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Sheet Barrier and Intubating Stylet
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Coronavirus disease 2019 (COVID-19), a respiratory syndrome caused by SARS-CoV-2, can be transmitted through respiratory droplets and aerosols of droplet nuclei. Aerosol-generating medical procedures (AGMP) are needed to take care of critically ill patients but place health care providers at risk of infection. With limited supplies of personal protective equipment (PPE), barrier systems were developed to help protect health care providers during tracheal intubation. The video intubating stylet shows promise to become the preferred intubation device in conjunction with plastic sheet barriers during the COVID-19 pandemic.

  • COVID-19
  • endotracheal intubation
  • tracheal intubation
  • video intubating stylet
  • plastic sheet
  • barrier
Subjects: Respiratory System
Contributor :
View Times: 173
Online Time: 25 Oct 2021

Since the first case of viral pneumonia was reported from Wuhan, China in late December of 2019, severe acute respiratory syndrome coronavirus 2 (SARS-CoV-2), the causative pathogen for the Coronavirus disease 2019 (COVID-19) pandemic, has run rampant across the world [1]. As of 30 September 2021, there have been 232,636,622 confirmed cases and 4,762,089 COVID deaths [2]. As cases grew at an alarmingly exponential rate, it was quickly identified that COVID-19 could be transmitted through respiratory droplets and even through the aerosolization of droplet nuclei [3][4]. Because of the pathology and progression of the disease towards respiratory failure, aerosol-generating medical procedures (AGMP) such as laryngoscopy, endotracheal intubation and extubation, tracheostomy, bronchoscopy and bronchoalveolar lavage, positive pressure ventilation, cardiopulmonary resuscitation with bag-valve-mask, suctioning, and nasopharyngeal aspiration and washing would be necessary to take care of patients with COVID-19 infection [5]. Healthcare providers in the fields of anesthesiology, critical care medicine, emergency medicine, and otolaryngology, because of their roles in performing AGMPs for these patients, found themselves at risk of infection.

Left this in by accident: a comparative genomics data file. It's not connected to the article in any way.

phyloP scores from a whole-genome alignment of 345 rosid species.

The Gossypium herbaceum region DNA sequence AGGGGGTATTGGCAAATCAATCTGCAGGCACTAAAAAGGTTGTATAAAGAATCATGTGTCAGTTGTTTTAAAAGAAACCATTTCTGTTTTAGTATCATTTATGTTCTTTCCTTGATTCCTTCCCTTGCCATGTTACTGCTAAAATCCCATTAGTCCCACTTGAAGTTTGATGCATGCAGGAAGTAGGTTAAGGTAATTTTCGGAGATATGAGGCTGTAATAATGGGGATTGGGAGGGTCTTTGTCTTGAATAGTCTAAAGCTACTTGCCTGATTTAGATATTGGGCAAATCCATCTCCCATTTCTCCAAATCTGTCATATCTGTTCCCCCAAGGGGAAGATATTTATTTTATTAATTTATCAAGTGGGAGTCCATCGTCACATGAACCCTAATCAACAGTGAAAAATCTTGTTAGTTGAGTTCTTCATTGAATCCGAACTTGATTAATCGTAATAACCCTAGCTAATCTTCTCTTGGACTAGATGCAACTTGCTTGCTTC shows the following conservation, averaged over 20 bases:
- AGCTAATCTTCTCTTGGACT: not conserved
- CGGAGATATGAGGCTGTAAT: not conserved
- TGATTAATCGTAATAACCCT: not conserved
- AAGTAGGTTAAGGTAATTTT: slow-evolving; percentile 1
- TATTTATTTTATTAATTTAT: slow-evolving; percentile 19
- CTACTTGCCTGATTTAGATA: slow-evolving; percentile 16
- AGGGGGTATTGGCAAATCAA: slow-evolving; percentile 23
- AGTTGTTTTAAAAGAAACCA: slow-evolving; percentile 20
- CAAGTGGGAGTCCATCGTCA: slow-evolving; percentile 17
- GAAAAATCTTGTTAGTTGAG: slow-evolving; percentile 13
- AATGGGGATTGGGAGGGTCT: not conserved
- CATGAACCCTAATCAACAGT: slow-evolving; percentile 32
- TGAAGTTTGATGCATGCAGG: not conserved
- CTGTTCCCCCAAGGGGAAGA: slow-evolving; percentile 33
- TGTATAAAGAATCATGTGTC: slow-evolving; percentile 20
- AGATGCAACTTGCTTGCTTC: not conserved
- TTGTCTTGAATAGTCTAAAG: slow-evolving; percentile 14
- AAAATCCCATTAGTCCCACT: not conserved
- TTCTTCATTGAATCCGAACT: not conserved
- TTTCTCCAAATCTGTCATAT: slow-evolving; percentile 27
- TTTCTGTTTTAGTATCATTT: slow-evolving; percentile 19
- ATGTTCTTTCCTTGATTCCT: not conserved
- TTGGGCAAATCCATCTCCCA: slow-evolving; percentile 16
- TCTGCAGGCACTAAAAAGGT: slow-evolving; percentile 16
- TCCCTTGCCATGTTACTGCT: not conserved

1. Huang, C.; Wang, Y.; Li, X.; Ren, L.; Zhao, J.; Hu, Y.; Zhang, L.; Fan, G.; Xu, J.; Gu, X.; et al. Clinical features of patients infected with 2019 novel coronavirus in Wuhan, China. Lancet 2020, 395, 497–506.
  2. Data: WHO Coronavirus (COVID-19) Dashboard. Available online: (accessed on 30 September 2021).
  3. Yuki, K.; Fujiogi, M.; Koutsogiannaki, S. COVID-19 pathophysiology: A review. Clin. Immunol. 2020, 215, 108427.
  4. Hu, B.; Guo, H.; Zhou, P.; Shi, Z.L. Characteristics of SARS-CoV-2 and COVID-19. Nat. Rev. Microbiol. 2021, 19, 141–154.
  5. Wax, R.S.; Christian, M.D. Practical recommendations for critical care and anesthesiology teams caring for novel coronavirus (2019-nCoV) patients. Can. J. Anaesth. 2020, 67, 568–576.
Subjects: Respiratory System
Contributor :
View Times: 173
Online Time: 25 Oct 2021
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    Luk, H. Sheet Barrier and Intubating Stylet. Encyclopedia. Available online: (accessed on 29 June 2022).
    Luk H. Sheet Barrier and Intubating Stylet. Encyclopedia. Available at: Accessed June 29, 2022.
    Luk, Hsiang-Ning. "Sheet Barrier and Intubating Stylet," Encyclopedia, (accessed June 29, 2022).
    Luk, H. (2021, October 25). Sheet Barrier and Intubating Stylet. In Encyclopedia.
    Luk, Hsiang-Ning. ''Sheet Barrier and Intubating Stylet.'' Encyclopedia. Web. 25 October, 2021.